St. Hugh was born in France in 1140. His mother died when he was 8 years old and because
his father was a soldier, he went to a boarding school for his education. He loved games
as a young boy, but felt that God was asking something special of him. At the early age of
15 Hugh entered a Religious Order and soon became a very famous preacher.
His popularity soon reached the King of England, Henry II. The King asked Hugh to come to England to care for a group of monks who had no possessions of any kind. Hugh was saddened by the request - he loved his own monastery. He also loved all the animals in the monastery gardens, especially a wild swan that would eat from his hand and follow him about and yet the swan would attack anyone else who came near Hugh. This is why in the picture of St. Hugh there is a swan.
Hugh left for England and went to a place to live called Lincoln. He was never to see his homeland again. Soon he was asked to be Bishop of Lincoln and for the sake of the people, Hugh accepted the position.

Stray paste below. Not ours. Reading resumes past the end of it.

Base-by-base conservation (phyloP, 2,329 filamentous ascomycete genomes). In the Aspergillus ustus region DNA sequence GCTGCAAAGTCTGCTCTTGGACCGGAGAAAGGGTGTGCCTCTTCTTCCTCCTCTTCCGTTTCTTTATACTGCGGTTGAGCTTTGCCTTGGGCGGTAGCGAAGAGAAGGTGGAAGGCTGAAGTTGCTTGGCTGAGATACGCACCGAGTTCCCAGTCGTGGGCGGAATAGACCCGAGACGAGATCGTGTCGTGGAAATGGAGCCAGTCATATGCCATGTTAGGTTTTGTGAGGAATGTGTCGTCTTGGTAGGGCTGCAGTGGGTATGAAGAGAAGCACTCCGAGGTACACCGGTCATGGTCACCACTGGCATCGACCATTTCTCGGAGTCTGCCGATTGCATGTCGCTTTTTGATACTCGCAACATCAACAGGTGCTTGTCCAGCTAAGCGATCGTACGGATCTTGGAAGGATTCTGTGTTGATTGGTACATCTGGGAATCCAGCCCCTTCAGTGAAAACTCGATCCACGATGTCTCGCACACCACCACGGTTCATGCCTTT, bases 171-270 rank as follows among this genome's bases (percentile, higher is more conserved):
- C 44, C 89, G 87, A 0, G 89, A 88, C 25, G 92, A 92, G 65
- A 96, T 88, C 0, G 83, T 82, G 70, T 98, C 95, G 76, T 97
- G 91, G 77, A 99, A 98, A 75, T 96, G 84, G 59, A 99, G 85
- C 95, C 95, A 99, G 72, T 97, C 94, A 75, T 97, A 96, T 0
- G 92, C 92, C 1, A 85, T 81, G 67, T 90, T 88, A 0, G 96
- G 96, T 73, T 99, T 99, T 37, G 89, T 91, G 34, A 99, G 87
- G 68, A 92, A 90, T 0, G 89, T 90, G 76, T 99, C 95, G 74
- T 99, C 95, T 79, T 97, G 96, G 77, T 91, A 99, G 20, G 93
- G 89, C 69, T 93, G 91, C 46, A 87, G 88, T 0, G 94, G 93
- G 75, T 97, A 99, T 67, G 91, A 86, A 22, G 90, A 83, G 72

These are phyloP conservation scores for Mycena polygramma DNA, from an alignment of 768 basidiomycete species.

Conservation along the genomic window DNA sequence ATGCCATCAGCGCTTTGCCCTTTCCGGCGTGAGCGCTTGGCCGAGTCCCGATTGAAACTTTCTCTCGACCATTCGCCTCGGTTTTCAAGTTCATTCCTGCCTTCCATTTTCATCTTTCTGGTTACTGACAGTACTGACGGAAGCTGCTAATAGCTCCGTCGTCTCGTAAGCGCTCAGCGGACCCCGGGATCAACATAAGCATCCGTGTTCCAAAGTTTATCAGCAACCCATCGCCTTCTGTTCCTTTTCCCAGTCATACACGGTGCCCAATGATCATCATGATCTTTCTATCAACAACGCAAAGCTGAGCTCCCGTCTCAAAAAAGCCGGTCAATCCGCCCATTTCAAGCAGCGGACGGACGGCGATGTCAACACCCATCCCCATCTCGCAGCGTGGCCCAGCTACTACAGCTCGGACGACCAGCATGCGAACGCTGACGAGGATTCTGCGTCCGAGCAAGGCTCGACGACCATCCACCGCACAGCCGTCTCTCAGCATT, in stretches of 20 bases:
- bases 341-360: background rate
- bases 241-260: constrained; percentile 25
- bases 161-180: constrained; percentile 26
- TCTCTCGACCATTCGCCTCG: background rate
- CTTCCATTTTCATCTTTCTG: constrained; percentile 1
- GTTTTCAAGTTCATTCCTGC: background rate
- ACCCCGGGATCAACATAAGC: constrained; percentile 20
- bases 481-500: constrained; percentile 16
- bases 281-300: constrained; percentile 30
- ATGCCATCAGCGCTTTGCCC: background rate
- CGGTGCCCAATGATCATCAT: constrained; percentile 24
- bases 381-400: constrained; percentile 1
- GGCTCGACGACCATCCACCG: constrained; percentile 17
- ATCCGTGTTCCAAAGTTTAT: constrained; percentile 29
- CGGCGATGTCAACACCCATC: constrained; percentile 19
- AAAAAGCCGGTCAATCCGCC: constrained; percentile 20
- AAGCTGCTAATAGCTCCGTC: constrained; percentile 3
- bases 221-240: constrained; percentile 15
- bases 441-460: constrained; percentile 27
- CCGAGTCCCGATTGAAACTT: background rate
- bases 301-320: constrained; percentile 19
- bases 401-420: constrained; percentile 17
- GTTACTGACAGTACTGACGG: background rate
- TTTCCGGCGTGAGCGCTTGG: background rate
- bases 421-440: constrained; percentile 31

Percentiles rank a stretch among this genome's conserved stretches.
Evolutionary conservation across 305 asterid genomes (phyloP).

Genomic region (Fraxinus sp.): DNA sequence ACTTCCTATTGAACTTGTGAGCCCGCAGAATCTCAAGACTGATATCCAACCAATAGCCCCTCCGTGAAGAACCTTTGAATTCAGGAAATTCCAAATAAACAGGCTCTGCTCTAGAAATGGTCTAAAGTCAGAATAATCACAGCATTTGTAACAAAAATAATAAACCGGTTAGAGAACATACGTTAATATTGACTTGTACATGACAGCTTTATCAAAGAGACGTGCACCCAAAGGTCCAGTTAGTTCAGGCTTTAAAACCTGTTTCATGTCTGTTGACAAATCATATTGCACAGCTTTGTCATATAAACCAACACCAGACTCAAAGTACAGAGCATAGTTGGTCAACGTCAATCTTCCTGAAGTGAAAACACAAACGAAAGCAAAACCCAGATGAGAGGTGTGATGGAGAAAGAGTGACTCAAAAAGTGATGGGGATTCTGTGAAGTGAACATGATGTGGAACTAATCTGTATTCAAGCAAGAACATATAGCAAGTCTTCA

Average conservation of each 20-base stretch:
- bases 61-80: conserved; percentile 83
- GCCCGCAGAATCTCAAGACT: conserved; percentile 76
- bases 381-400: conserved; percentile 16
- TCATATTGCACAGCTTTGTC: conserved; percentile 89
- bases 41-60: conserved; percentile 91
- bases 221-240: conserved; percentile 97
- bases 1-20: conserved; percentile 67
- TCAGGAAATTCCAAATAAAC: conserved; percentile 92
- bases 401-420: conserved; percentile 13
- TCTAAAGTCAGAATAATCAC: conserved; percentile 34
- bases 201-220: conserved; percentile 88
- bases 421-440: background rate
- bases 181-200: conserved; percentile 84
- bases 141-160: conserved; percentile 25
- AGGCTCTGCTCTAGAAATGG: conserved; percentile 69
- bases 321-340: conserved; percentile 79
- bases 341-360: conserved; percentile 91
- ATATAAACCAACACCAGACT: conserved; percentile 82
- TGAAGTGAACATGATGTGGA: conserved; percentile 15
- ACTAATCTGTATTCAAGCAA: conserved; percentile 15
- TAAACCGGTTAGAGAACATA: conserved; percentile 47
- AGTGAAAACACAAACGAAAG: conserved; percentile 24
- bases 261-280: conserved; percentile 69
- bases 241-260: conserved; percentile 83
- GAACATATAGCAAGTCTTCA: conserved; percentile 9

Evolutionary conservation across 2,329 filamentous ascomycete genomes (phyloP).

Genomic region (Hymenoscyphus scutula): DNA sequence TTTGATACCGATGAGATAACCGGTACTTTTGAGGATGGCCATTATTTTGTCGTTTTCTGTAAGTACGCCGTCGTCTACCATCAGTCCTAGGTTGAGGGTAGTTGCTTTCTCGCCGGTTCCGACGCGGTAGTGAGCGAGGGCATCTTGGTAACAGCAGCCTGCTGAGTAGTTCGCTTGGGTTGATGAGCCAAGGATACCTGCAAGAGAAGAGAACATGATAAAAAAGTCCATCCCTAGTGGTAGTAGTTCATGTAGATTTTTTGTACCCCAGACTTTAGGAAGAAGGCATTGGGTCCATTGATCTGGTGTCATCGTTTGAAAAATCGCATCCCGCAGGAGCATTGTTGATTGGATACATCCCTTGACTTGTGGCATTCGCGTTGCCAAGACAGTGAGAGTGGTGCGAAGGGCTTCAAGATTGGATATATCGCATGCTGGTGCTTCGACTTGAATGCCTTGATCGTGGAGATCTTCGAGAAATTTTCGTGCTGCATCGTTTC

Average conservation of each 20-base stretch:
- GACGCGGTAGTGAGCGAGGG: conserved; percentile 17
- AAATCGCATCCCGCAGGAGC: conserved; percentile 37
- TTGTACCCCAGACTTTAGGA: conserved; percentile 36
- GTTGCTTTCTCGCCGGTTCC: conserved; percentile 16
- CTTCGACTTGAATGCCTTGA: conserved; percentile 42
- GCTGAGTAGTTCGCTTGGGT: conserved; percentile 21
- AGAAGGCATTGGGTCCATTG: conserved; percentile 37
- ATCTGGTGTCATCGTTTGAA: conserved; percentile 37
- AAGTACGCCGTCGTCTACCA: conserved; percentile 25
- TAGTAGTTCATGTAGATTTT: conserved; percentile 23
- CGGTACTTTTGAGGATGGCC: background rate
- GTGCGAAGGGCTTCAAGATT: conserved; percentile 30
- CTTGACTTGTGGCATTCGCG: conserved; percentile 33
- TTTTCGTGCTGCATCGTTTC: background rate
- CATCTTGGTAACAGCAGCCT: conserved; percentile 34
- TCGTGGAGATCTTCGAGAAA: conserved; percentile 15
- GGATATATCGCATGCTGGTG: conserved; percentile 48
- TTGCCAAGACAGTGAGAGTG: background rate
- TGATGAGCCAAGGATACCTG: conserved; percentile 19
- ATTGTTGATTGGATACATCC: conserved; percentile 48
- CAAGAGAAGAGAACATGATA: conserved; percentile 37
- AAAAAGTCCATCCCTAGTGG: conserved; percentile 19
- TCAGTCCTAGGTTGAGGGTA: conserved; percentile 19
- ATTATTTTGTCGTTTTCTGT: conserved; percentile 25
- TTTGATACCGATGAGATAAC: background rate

At this time he also became very concerned about the lepers. There was a law in England at the time which forced the lepers to live in the forests. Hugh went among these poor people and gave them hope and comfort. He also told the people of his diocese that caring for the lepers was part of their Christian duty. And so, thanks to the Bishop of Lincoln the lepers were no longer treated as outcasts.
Hugh wore himself out for his people and soon became sick and suffered a painful illness for two months. He died on the evening of November 16, 1200. He was canonized a saint twenty years later.